is part of the Division of Informa PLC

This site is operated by a business or businesses owned by Informa PLC and all copyright resides with them. Informa PLC's registered office is 5 Howick Place, London SW1P 1WG. Registered in England and Wales. Number 8860726.

Robotics Supplier to Plastics Processors Breaks Ground on Larger Facility

Image: Robotic Automation Systems rendering of Robotic Automation Systems new facility
Business is booming for Robotic Automation Systems, as injection molders and other plastics processors seek remedies for the persistent skilled labor shortage.

A supplier of automation technology to plastics processors throughout North America, Robotic Automation Systems announced that it broke ground on its new manufacturing facility on April 5, 2021. Construction on the plant in Waunakee, WI, is expected to be completed by October. In addition to expanding manufacturing space, the new facility will allow Robotic Automation Systems to consolidate its design, engineering, and manufacturing operations under one roof. The upgrade is needed, Craig Tormoen, President, told PlasticsToday because of growing demand for automation systems as processors seek solutions to the skilled labor shortage.

The new facility will enable the design and manufacture of larger, more complex turnkey plastic molding automation systems, and expand the company’s reach into other manufacturing segments, where robotics and automation systems can help increase productivity and address workforce shortages, added Tormoen.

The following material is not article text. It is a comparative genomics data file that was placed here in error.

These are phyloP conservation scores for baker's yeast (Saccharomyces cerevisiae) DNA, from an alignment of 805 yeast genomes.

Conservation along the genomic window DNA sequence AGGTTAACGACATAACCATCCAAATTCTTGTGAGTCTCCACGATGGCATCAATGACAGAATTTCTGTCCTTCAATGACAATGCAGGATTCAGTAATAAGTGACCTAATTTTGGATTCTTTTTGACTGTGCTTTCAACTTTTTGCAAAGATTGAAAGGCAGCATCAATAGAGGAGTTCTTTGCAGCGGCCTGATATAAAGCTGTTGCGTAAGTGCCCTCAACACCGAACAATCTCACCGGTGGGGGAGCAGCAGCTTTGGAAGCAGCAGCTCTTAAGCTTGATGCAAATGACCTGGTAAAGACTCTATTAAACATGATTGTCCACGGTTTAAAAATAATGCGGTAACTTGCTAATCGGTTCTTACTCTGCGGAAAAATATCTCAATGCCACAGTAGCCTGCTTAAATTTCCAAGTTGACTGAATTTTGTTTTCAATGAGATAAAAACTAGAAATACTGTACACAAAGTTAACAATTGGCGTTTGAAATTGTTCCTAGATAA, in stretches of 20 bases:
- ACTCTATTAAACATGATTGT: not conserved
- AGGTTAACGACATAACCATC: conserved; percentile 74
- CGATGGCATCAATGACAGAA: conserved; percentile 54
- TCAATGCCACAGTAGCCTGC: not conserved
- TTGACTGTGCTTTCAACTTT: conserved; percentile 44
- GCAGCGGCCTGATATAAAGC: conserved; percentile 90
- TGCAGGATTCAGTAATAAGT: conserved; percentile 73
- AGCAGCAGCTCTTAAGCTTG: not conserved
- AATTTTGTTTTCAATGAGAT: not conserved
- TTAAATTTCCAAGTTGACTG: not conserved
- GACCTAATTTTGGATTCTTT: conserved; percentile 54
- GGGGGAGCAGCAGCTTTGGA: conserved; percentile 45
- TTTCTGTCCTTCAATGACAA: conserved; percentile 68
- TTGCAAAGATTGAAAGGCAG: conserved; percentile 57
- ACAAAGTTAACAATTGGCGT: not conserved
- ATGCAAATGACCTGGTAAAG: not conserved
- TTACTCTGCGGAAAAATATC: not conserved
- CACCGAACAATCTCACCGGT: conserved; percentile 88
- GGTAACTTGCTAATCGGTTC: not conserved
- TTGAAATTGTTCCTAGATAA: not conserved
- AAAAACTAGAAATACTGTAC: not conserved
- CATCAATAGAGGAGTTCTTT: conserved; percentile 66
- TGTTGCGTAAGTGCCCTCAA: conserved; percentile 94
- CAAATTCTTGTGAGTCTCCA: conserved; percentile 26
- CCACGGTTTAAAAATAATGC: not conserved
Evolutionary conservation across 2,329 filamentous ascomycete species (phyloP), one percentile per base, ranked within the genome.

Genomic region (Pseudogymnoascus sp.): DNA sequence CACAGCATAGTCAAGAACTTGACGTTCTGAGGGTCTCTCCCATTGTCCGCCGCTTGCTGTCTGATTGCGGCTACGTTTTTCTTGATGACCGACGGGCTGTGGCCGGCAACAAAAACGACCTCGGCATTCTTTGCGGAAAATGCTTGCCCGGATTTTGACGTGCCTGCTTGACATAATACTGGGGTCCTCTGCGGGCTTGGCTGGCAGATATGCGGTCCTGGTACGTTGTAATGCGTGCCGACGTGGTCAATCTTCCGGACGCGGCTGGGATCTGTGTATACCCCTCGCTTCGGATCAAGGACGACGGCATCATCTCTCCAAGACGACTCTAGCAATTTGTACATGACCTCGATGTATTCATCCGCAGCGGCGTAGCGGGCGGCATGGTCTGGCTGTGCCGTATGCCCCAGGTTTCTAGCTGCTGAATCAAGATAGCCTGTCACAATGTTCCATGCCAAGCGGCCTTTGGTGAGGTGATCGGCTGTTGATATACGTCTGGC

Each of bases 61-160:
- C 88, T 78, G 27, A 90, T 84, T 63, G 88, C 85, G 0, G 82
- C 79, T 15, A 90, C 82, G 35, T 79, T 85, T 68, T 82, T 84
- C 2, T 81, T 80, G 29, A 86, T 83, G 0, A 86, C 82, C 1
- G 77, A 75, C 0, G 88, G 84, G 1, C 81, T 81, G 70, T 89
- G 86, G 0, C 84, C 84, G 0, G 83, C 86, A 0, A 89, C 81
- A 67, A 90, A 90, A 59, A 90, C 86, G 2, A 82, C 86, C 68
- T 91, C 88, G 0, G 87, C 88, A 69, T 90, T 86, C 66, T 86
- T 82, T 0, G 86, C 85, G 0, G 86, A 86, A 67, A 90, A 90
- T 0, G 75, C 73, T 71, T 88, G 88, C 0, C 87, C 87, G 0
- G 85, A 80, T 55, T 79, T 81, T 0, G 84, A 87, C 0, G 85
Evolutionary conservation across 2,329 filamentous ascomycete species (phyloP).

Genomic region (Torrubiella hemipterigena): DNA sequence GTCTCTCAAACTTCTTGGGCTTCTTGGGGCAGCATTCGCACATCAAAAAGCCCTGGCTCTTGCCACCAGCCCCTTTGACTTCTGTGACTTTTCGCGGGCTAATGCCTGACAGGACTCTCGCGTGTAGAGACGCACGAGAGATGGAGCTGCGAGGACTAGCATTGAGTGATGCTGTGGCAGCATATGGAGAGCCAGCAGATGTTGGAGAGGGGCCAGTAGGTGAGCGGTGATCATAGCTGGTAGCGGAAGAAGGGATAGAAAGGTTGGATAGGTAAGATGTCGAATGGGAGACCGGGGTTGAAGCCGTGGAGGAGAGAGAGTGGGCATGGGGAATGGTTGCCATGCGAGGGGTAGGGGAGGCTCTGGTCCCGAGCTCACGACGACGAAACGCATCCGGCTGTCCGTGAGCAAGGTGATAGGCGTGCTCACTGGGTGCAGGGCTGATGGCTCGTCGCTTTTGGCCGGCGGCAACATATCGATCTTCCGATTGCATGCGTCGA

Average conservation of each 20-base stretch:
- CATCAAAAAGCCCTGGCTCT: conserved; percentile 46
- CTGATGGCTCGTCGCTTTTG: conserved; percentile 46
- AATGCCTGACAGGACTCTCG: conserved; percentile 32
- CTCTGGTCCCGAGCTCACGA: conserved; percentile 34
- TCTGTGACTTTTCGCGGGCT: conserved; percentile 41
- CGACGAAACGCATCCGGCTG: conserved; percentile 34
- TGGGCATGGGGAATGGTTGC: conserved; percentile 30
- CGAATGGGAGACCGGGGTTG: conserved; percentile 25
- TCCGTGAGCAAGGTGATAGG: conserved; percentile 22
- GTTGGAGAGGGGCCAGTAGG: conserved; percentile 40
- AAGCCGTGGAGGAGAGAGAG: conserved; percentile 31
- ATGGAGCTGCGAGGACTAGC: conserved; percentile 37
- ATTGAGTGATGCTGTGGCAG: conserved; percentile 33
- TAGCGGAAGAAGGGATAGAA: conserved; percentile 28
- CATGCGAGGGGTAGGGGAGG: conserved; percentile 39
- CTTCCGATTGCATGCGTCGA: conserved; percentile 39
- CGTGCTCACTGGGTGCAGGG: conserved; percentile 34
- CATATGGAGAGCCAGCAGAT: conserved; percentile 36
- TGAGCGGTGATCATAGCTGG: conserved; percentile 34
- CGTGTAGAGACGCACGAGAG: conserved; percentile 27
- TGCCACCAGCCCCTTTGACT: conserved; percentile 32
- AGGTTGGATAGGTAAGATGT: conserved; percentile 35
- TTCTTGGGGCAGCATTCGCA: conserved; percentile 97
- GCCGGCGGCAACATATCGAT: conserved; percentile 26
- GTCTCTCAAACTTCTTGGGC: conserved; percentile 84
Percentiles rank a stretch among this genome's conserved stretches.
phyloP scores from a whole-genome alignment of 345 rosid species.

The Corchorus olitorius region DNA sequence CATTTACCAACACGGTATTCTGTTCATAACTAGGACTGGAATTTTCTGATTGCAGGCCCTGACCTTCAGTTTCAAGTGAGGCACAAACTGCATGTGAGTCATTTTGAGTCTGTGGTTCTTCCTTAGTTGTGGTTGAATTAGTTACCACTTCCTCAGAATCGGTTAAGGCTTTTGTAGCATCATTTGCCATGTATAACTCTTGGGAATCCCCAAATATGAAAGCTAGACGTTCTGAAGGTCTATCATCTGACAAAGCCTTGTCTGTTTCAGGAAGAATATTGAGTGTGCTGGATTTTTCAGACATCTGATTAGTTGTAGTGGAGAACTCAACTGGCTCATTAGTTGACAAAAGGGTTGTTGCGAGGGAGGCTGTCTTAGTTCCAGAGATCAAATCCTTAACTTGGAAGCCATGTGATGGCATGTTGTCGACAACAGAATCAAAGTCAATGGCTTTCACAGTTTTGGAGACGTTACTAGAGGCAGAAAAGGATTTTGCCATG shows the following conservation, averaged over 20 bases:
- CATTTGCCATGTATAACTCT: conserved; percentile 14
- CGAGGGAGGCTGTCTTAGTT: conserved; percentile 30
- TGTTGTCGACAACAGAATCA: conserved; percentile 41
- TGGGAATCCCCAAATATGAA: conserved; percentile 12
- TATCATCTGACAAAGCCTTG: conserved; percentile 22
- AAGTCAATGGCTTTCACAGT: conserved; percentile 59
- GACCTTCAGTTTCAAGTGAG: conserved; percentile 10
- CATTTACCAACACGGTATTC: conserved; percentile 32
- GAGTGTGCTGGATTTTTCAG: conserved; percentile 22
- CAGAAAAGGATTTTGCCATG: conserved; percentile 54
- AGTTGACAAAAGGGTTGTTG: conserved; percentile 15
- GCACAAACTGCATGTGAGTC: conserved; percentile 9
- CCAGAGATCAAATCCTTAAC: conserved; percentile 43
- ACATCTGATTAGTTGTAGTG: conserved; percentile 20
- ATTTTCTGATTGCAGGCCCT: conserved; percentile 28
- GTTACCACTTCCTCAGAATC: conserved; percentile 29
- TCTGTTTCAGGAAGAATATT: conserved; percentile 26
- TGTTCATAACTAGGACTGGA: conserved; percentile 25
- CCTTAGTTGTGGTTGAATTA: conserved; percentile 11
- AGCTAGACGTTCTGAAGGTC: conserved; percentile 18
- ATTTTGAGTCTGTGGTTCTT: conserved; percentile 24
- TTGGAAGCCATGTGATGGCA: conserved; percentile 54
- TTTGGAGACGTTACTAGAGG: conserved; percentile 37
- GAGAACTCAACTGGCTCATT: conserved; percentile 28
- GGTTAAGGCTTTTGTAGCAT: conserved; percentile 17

Demand for automation has been growing at a record rate for the past three to four years, said Tormoen, as companies struggle to find employees, and this has been exacerbated by the pandemic and associated issues. “Press operators can’t work from home, and there are many compounding reasons for the labor shortage,” said Tormoen. “The comment I have heard the most from customers is that the government is paying people who don’t want to work to stay home with incentive money.”

Smaller plastics processors that have not invested in automation are now forced to take a good, hard look at their business practices, according to Tormoen. They need to evaluate what can be automated and gauge the level of employee support “if they want to grow and compete, or even survive” as a business.

While the labor shortage — be it endemic or artificially created in the short term — is good for companies such as his that develop automation systems, Tormoen feels strongly that “this environment cannot go on for an extended period of time without major consequences for any company that needs skilled labor. Not everything can be automated.”

That’s true. Although, it should be said, that when you start to consider the possibilities, it’s pretty amazing how many tasks, in fact, can be automated. It’s no wonder that the robotics markets is forecast to grow at more than 20% through 2026, according to market analysis firm Mordor Intelligence.

Hide comments


  • Allowed HTML tags: <em> <strong> <blockquote> <br> <p>

Plain text

  • No HTML tags allowed.
  • Web page addresses and e-mail addresses turn into links automatically.
  • Lines and paragraphs break automatically.